The magistrate ordered the aunt to sign a bond of $2,000 for the boy’s release into her care. He is not, it was ordered, to leave his aunt’s house after 7 pm. She is to return with him to court on January 17. The magistrate told the court police prosecutor, Sgt Gordon Maharaj, that police officers, especially PC Nazir Mohammed with whom the boy had asked to be allowed to go home with, to pay regular visits to the aunt. It is hoped that the cops would provide the court, the magistrate added, with an unofficial status report on how he adapts to a home environment.

To the mother, Ramsumair-Hinds advised her to buy her son a gift and present it to him on Christmas Day.

Magistrate to mom of 15-year-old: You dropped the ball

Friday, December 13, 2013
Sascha Wilson

The mother of a 15-year-old boy who claimed he was an orphan and had to beg and steal to survive showed up in court yesterday, but was not allowed to take him home. After learning of the child’s predicament through newspaper reports, the Children’s Authority appointed attorney Renuka Rambajhan, who was also in court, to help him.

The teenager pleaded guilty over two weeks ago to stealing a cellphone but was remanded into custody to the Youth Training Centre (YTC) because he had no family support and no proper address. He initially told the court both his parents were dead. When San Fernando magistrate Lisa Ramsumair-Hinds learned his mother was alive and living somewhere in Pleasantville, she sent the police to find her.

Despite not having seen each other in a year, mother and son showed no emotion when they saw each other yesterday. But while the magistrate was admonishing her about not doing enough to help her son, the mother began to cry. The magistrate told her she needed to toughen up, take responsibility for the position her son was in and set an example for her children. “Life does not allow you to escape,” she added.

The court had heard on a previous occasion that the boy was often seen begging near Gulf City and did not attend school. The mother and his 19-year-old sister, who was also in court, said they were not aware he was begging. However, the mother said when her son was eight months old his father died. She said her daughter’s father was not helping her so she used to “look for help” to care for them. But when she got a job with the Unemployment Relief Programme, she stopped.

The mother said her son last lived with her and his aunt in La Romaine. However, she said, he was not listening to her, was following bad company and was “breaking biche.” He stopped school in Standard Two, she added. When she got notice to move a year ago, the mother said her son went to live with her brother in Dow Village. But “some months now” he ran away and went back to La Romaine, she said. She made a report but she said the police could not find him.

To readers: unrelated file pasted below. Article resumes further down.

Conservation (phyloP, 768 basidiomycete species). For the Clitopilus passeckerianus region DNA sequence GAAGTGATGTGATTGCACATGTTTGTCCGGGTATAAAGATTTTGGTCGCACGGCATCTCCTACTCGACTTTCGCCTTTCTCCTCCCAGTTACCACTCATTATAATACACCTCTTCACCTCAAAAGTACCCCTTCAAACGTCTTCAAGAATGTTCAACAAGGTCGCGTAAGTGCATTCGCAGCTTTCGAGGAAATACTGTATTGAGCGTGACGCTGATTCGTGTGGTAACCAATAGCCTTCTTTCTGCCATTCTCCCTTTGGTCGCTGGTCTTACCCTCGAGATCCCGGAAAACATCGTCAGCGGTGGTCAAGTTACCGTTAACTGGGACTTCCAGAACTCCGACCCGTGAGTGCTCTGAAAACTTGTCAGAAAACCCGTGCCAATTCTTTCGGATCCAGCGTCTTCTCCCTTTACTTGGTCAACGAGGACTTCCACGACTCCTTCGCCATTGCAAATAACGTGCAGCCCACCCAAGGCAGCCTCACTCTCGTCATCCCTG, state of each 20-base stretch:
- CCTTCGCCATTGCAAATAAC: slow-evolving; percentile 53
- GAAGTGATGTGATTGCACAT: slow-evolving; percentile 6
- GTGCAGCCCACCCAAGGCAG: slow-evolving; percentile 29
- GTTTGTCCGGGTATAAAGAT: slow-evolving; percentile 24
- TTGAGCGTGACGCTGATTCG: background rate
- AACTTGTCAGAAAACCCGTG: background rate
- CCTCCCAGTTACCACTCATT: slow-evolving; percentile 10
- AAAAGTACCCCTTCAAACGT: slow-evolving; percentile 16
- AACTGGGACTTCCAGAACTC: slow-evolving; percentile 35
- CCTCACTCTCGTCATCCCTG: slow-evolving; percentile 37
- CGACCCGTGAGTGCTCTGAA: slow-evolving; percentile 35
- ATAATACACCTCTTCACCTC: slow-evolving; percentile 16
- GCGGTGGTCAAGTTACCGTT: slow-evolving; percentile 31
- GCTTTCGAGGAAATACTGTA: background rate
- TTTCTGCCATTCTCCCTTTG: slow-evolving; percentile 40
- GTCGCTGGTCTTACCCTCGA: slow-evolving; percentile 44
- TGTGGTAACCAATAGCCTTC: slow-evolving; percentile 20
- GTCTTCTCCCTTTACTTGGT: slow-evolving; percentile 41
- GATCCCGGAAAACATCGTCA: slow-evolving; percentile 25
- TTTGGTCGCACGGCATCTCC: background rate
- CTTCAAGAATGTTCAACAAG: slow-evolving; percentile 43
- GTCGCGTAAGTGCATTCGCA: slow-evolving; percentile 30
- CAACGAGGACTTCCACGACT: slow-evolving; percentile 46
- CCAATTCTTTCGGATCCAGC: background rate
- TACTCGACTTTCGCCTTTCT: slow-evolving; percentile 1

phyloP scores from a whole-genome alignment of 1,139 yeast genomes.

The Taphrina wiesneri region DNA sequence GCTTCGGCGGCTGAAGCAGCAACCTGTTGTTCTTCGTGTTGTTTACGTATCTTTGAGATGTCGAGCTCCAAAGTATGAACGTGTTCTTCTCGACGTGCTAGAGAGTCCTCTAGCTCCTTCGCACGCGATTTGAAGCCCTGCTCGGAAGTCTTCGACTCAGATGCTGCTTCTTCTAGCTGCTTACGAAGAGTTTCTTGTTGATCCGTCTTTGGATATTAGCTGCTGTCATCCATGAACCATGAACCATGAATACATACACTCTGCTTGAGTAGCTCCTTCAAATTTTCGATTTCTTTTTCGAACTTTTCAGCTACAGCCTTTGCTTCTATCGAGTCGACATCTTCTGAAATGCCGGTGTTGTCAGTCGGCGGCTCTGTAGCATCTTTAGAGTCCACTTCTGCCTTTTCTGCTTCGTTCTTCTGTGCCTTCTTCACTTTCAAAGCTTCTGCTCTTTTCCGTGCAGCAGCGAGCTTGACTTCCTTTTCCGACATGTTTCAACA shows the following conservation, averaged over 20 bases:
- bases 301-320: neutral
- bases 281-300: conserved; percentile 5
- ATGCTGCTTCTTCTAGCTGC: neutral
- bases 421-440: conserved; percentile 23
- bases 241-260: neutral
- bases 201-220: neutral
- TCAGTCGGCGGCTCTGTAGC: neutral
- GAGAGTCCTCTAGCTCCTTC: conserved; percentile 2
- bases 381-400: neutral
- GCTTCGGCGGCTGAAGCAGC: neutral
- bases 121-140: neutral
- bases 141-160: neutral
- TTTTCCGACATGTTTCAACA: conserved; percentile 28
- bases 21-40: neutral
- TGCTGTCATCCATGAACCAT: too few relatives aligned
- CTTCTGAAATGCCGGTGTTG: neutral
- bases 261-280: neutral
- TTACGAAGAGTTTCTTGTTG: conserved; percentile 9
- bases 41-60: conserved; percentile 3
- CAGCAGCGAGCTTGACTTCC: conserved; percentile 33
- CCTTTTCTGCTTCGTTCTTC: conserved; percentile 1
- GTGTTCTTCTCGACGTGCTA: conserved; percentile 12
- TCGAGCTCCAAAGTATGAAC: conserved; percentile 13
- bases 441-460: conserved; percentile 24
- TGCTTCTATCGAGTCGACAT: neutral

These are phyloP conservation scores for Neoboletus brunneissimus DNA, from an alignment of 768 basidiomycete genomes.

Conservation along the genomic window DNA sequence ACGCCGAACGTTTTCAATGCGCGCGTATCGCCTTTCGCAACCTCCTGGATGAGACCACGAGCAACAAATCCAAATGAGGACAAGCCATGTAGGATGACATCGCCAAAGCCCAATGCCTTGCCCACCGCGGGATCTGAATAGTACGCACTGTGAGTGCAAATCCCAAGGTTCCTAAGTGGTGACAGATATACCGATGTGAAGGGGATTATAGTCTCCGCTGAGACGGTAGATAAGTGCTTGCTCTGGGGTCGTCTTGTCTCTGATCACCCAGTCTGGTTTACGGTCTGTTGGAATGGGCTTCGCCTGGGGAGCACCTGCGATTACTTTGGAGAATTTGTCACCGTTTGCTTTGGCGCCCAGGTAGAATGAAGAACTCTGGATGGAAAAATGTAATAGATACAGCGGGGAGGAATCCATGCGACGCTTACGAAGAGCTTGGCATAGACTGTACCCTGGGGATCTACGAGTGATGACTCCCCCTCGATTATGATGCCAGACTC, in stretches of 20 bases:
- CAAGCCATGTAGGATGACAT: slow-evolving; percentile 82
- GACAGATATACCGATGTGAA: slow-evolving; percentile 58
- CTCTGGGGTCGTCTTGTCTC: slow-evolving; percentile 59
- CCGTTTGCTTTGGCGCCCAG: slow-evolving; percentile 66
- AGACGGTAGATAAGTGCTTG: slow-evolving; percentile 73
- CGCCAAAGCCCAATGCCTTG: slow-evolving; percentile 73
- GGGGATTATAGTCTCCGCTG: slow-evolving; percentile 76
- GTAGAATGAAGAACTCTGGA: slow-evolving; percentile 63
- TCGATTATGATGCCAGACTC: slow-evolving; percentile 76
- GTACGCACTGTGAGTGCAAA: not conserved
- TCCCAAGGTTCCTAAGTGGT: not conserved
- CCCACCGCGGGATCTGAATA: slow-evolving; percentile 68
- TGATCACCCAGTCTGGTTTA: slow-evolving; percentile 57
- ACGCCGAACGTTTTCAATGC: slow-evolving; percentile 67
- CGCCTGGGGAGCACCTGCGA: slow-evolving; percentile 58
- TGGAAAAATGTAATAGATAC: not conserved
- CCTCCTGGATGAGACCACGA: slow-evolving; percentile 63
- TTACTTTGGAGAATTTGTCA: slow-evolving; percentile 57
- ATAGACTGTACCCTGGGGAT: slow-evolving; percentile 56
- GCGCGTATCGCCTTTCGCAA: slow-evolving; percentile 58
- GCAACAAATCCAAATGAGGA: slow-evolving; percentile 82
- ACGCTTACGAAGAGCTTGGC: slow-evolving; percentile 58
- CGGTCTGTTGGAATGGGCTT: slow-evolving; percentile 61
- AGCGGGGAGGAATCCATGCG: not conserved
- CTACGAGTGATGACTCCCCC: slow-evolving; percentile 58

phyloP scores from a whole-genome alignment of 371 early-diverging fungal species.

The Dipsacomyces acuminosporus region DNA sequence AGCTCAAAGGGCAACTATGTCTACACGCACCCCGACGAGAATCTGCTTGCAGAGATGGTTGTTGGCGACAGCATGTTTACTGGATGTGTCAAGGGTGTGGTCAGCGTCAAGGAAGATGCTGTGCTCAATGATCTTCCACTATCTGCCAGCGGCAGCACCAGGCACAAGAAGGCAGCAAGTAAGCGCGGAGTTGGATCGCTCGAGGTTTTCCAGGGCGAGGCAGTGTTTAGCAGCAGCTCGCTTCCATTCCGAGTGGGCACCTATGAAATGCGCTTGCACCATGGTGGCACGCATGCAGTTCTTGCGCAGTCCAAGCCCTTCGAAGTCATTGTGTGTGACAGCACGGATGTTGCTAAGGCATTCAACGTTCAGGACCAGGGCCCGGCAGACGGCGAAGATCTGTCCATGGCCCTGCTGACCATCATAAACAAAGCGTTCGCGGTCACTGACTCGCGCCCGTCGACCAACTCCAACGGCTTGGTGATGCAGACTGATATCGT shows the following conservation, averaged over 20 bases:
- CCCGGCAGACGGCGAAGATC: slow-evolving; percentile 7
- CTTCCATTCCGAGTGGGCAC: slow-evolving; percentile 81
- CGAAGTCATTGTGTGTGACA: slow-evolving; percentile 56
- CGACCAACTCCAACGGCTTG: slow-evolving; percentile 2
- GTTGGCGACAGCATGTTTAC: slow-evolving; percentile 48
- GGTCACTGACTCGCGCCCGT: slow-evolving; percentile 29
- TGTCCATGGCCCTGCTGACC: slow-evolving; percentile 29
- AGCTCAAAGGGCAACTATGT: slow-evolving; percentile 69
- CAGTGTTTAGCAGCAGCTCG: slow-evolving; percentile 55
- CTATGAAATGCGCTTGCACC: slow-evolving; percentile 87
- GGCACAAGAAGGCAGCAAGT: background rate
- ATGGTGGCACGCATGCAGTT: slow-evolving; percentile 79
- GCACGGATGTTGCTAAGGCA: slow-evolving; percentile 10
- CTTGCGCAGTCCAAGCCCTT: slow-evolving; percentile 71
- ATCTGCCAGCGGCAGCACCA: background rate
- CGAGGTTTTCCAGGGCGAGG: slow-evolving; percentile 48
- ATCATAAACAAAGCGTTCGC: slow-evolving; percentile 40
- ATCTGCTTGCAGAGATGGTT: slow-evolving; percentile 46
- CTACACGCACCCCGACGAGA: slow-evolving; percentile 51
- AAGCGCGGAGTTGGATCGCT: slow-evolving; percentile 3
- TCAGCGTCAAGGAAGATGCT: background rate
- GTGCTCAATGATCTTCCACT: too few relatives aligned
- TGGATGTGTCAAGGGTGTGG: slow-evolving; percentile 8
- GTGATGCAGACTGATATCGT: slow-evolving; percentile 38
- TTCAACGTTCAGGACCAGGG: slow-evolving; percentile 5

She is now in a common-law relationship, has a six-year-old child and is living in Pleasantville. As a mother, the magistrate told her, it was her responsibility to ensure that he attended school. She added: “There are other things you could have done. You dropped the ball. “Children aren’t born bad. They have the potential to get very bad. The adults are responsible for them, to scope, guide, mould, sculp. You are the ones who mould their morals,” the magistrate told her.

However, she said the teenager and society also have to shoulder some blame. Rambajhan said although the Children’s Authority was not properly constituted, it would do all it could to help and would put together a package of social services available to the family. Glad to have the authority’s help, the magistrate said they had to fix the wrong, “Otherwise it will grow worse. The logical conclusion is he will be dead.”

Rambajhan said where the mother was living was cramped for space but she was willing to take him home with her. She said the boy’s uncle also was willing to have the teenager stay by him again. However, the magistrate said she did not want to release him into anyone’s care until an assessment was done by a probation officer. Then, she said, she would decide whether he would be spending Christmas at a home or in YTC. The teenager was remanded in custody and the matter was adjourned to next Friday.

Dad, son offered temporary home

Wednesday, December 4, 2013
Sascha Wilson

A South businessman has offered to let Alan Maloney and his son live temporarily in an unoccupied, furnished house he owns in Mon Desir. Steven Ramatally, who runs Hexagon Chemical Ltd, read about Maloney’s predicament in the T&T Guardian yesterday. Maloney and his son, Daniel Toussaint, 8, have been living in the ruins of their house since it was badly damaged by fire a year ago.